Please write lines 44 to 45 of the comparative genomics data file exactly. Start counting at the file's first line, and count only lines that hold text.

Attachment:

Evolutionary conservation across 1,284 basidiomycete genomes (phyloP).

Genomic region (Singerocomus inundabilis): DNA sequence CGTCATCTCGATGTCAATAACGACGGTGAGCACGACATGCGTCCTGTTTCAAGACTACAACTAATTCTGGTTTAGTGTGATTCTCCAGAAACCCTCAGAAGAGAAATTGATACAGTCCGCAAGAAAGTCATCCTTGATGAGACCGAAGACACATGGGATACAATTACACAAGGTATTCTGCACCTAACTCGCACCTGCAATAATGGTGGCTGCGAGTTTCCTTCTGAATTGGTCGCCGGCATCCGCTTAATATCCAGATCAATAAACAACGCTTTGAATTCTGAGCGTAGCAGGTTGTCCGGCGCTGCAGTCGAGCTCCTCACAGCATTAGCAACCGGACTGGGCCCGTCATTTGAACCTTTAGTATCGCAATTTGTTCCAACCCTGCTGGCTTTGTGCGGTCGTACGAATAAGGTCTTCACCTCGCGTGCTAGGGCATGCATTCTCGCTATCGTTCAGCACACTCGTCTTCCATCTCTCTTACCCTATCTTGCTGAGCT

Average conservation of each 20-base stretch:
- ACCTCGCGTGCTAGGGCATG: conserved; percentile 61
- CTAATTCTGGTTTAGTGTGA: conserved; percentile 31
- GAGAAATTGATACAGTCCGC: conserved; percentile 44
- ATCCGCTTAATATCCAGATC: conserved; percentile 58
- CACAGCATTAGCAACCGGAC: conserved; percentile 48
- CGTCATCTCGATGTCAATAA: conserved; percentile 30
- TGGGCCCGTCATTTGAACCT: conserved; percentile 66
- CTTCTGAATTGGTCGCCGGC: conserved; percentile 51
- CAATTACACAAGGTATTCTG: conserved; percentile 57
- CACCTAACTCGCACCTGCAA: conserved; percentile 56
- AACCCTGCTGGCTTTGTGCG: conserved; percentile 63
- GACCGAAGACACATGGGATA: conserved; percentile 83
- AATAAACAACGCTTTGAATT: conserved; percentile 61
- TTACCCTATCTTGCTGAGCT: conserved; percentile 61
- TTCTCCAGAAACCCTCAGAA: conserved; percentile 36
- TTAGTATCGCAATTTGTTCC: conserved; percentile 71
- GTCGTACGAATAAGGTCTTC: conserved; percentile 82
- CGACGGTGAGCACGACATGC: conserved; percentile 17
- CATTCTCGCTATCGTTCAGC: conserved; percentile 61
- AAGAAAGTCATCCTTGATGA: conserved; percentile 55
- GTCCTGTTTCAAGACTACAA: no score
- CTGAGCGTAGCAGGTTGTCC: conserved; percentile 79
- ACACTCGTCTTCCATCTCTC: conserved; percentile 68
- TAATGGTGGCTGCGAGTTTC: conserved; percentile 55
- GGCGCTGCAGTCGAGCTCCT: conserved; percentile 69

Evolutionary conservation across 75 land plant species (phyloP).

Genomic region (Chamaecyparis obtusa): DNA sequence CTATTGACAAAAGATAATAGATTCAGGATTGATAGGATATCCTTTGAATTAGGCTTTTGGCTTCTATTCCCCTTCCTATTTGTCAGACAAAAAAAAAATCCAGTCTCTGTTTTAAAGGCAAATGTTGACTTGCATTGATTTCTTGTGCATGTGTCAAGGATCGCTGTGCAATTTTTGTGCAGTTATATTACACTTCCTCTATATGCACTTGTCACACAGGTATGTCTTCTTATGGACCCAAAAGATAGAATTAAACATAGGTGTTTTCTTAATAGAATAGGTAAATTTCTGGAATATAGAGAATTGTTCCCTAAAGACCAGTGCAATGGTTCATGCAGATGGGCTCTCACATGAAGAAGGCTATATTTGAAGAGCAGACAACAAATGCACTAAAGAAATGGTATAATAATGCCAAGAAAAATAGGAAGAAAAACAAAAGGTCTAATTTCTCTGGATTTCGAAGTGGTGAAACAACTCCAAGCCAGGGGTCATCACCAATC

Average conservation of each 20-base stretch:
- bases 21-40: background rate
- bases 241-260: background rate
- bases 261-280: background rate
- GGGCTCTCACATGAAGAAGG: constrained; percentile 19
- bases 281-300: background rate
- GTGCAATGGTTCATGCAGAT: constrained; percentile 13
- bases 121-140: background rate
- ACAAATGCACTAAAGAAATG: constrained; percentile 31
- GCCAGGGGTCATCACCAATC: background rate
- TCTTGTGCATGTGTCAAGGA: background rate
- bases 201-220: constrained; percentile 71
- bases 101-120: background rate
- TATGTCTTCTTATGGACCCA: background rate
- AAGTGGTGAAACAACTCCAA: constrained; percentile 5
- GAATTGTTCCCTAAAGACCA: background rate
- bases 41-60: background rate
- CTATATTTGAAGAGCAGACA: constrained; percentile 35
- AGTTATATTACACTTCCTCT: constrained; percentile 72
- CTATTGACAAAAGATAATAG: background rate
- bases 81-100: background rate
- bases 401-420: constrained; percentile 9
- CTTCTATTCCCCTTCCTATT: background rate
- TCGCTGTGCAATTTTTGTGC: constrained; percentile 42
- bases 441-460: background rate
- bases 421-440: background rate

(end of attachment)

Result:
- TATGTCTTCTTATGGACCCA: background rate
- AAGTGGTGAAACAACTCCAA: constrained; percentile 5